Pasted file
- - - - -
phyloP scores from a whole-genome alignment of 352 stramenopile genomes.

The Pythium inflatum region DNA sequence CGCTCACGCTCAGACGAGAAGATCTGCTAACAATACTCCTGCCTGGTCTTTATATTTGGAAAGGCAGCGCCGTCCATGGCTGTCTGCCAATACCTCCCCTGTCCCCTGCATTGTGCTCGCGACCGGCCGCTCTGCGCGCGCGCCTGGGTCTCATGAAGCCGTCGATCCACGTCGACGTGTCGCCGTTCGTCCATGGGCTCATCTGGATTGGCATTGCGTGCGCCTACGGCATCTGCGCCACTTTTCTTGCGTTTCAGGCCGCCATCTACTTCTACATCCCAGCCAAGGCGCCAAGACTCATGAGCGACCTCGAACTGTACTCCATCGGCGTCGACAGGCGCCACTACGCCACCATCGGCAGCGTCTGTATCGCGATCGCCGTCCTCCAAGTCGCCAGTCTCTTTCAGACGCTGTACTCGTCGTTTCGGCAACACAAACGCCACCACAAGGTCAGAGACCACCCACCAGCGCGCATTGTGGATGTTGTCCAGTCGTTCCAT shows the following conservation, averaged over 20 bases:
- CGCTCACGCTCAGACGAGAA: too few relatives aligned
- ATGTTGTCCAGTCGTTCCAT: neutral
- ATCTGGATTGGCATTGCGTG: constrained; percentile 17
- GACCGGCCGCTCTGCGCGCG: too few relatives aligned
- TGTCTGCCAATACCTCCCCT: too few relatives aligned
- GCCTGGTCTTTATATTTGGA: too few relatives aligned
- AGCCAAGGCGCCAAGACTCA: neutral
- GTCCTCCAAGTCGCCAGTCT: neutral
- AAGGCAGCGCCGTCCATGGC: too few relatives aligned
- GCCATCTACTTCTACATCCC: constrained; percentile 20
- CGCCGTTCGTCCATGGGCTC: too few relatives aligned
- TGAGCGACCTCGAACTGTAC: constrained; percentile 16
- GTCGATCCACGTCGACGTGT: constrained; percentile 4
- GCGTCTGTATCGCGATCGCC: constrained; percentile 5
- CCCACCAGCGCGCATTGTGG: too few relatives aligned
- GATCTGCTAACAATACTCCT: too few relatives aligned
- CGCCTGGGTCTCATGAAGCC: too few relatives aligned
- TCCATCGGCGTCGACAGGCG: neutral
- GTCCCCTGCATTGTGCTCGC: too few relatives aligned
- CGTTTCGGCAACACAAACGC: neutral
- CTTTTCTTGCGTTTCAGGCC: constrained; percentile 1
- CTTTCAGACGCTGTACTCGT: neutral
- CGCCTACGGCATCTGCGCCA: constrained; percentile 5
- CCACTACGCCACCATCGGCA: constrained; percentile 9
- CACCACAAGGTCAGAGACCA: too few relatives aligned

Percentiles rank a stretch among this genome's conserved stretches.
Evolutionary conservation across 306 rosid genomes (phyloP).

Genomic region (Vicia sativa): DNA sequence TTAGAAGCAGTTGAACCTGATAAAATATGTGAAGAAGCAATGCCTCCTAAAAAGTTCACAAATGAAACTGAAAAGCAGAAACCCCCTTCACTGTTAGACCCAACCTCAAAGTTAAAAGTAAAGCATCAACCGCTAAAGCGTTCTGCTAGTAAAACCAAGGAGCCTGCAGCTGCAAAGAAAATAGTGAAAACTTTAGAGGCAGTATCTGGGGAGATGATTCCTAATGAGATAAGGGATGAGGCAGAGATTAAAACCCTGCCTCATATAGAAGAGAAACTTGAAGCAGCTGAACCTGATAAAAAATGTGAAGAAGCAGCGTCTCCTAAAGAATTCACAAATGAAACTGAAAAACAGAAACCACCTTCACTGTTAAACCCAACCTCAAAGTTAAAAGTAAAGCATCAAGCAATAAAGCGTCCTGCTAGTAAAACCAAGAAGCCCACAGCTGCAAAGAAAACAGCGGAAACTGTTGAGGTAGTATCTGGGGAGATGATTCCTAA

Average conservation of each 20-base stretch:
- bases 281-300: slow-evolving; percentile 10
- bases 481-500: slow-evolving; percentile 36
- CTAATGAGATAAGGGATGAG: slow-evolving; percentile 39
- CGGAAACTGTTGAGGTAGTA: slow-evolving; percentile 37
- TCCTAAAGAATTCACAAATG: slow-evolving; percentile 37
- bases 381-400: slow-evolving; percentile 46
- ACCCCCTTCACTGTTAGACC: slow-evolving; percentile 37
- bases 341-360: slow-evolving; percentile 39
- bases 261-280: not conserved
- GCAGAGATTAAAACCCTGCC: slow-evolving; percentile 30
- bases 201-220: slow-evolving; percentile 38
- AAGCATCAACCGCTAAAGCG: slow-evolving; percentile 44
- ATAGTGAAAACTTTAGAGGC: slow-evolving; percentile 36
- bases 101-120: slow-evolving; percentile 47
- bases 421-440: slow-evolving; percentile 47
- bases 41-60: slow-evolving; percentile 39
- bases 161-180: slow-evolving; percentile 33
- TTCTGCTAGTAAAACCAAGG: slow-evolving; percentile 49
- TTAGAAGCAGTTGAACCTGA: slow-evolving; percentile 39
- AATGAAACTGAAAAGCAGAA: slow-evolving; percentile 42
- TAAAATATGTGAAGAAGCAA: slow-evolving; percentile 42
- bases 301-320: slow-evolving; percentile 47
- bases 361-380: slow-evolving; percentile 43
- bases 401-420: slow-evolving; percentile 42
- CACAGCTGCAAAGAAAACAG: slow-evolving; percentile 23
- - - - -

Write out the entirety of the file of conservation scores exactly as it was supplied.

phyloP scores from a whole-genome alignment of 352 stramenopile genomes.

The Pythium inflatum region DNA sequence CGCTCACGCTCAGACGAGAAGATCTGCTAACAATACTCCTGCCTGGTCTTTATATTTGGAAAGGCAGCGCCGTCCATGGCTGTCTGCCAATACCTCCCCTGTCCCCTGCATTGTGCTCGCGACCGGCCGCTCTGCGCGCGCGCCTGGGTCTCATGAAGCCGTCGATCCACGTCGACGTGTCGCCGTTCGTCCATGGGCTCATCTGGATTGGCATTGCGTGCGCCTACGGCATCTGCGCCACTTTTCTTGCGTTTCAGGCCGCCATCTACTTCTACATCCCAGCCAAGGCGCCAAGACTCATGAGCGACCTCGAACTGTACTCCATCGGCGTCGACAGGCGCCACTACGCCACCATCGGCAGCGTCTGTATCGCGATCGCCGTCCTCCAAGTCGCCAGTCTCTTTCAGACGCTGTACTCGTCGTTTCGGCAACACAAACGCCACCACAAGGTCAGAGACCACCCACCAGCGCGCATTGTGGATGTTGTCCAGTCGTTCCAT shows the following conservation, averaged over 20 bases:
- CGCTCACGCTCAGACGAGAA: too few relatives aligned
- ATGTTGTCCAGTCGTTCCAT: neutral
- ATCTGGATTGGCATTGCGTG: constrained; percentile 17
- GACCGGCCGCTCTGCGCGCG: too few relatives aligned
- TGTCTGCCAATACCTCCCCT: too few relatives aligned
- GCCTGGTCTTTATATTTGGA: too few relatives aligned
- AGCCAAGGCGCCAAGACTCA: neutral
- GTCCTCCAAGTCGCCAGTCT: neutral
- AAGGCAGCGCCGTCCATGGC: too few relatives aligned
- GCCATCTACTTCTACATCCC: constrained; percentile 20
- CGCCGTTCGTCCATGGGCTC: too few relatives aligned
- TGAGCGACCTCGAACTGTAC: constrained; percentile 16
- GTCGATCCACGTCGACGTGT: constrained; percentile 4
- GCGTCTGTATCGCGATCGCC: constrained; percentile 5
- CCCACCAGCGCGCATTGTGG: too few relatives aligned
- GATCTGCTAACAATACTCCT: too few relatives aligned
- CGCCTGGGTCTCATGAAGCC: too few relatives aligned
- TCCATCGGCGTCGACAGGCG: neutral
- GTCCCCTGCATTGTGCTCGC: too few relatives aligned
- CGTTTCGGCAACACAAACGC: neutral
- CTTTTCTTGCGTTTCAGGCC: constrained; percentile 1
- CTTTCAGACGCTGTACTCGT: neutral
- CGCCTACGGCATCTGCGCCA: constrained; percentile 5
- CCACTACGCCACCATCGGCA: constrained; percentile 9
- CACCACAAGGTCAGAGACCA: too few relatives aligned

Percentiles rank a stretch among this genome's conserved stretches.
Evolutionary conservation across 306 rosid genomes (phyloP).

Genomic region (Vicia sativa): DNA sequence TTAGAAGCAGTTGAACCTGATAAAATATGTGAAGAAGCAATGCCTCCTAAAAAGTTCACAAATGAAACTGAAAAGCAGAAACCCCCTTCACTGTTAGACCCAACCTCAAAGTTAAAAGTAAAGCATCAACCGCTAAAGCGTTCTGCTAGTAAAACCAAGGAGCCTGCAGCTGCAAAGAAAATAGTGAAAACTTTAGAGGCAGTATCTGGGGAGATGATTCCTAATGAGATAAGGGATGAGGCAGAGATTAAAACCCTGCCTCATATAGAAGAGAAACTTGAAGCAGCTGAACCTGATAAAAAATGTGAAGAAGCAGCGTCTCCTAAAGAATTCACAAATGAAACTGAAAAACAGAAACCACCTTCACTGTTAAACCCAACCTCAAAGTTAAAAGTAAAGCATCAAGCAATAAAGCGTCCTGCTAGTAAAACCAAGAAGCCCACAGCTGCAAAGAAAACAGCGGAAACTGTTGAGGTAGTATCTGGGGAGATGATTCCTAA

Average conservation of each 20-base stretch:
- bases 281-300: slow-evolving; percentile 10
- bases 481-500: slow-evolving; percentile 36
- CTAATGAGATAAGGGATGAG: slow-evolving; percentile 39
- CGGAAACTGTTGAGGTAGTA: slow-evolving; percentile 37
- TCCTAAAGAATTCACAAATG: slow-evolving; percentile 37
- bases 381-400: slow-evolving; percentile 46
- ACCCCCTTCACTGTTAGACC: slow-evolving; percentile 37
- bases 341-360: slow-evolving; percentile 39
- bases 261-280: not conserved
- GCAGAGATTAAAACCCTGCC: slow-evolving; percentile 30
- bases 201-220: slow-evolving; percentile 38
- AAGCATCAACCGCTAAAGCG: slow-evolving; percentile 44
- ATAGTGAAAACTTTAGAGGC: slow-evolving; percentile 36
- bases 101-120: slow-evolving; percentile 47
- bases 421-440: slow-evolving; percentile 47
- bases 41-60: slow-evolving; percentile 39
- bases 161-180: slow-evolving; percentile 33
- TTCTGCTAGTAAAACCAAGG: slow-evolving; percentile 49
- TTAGAAGCAGTTGAACCTGA: slow-evolving; percentile 39
- AATGAAACTGAAAAGCAGAA: slow-evolving; percentile 42
- TAAAATATGTGAAGAAGCAA: slow-evolving; percentile 42
- bases 301-320: slow-evolving; percentile 47
- bases 361-380: slow-evolving; percentile 43
- bases 401-420: slow-evolving; percentile 42
- CACAGCTGCAAAGAAAACAG: slow-evolving; percentile 23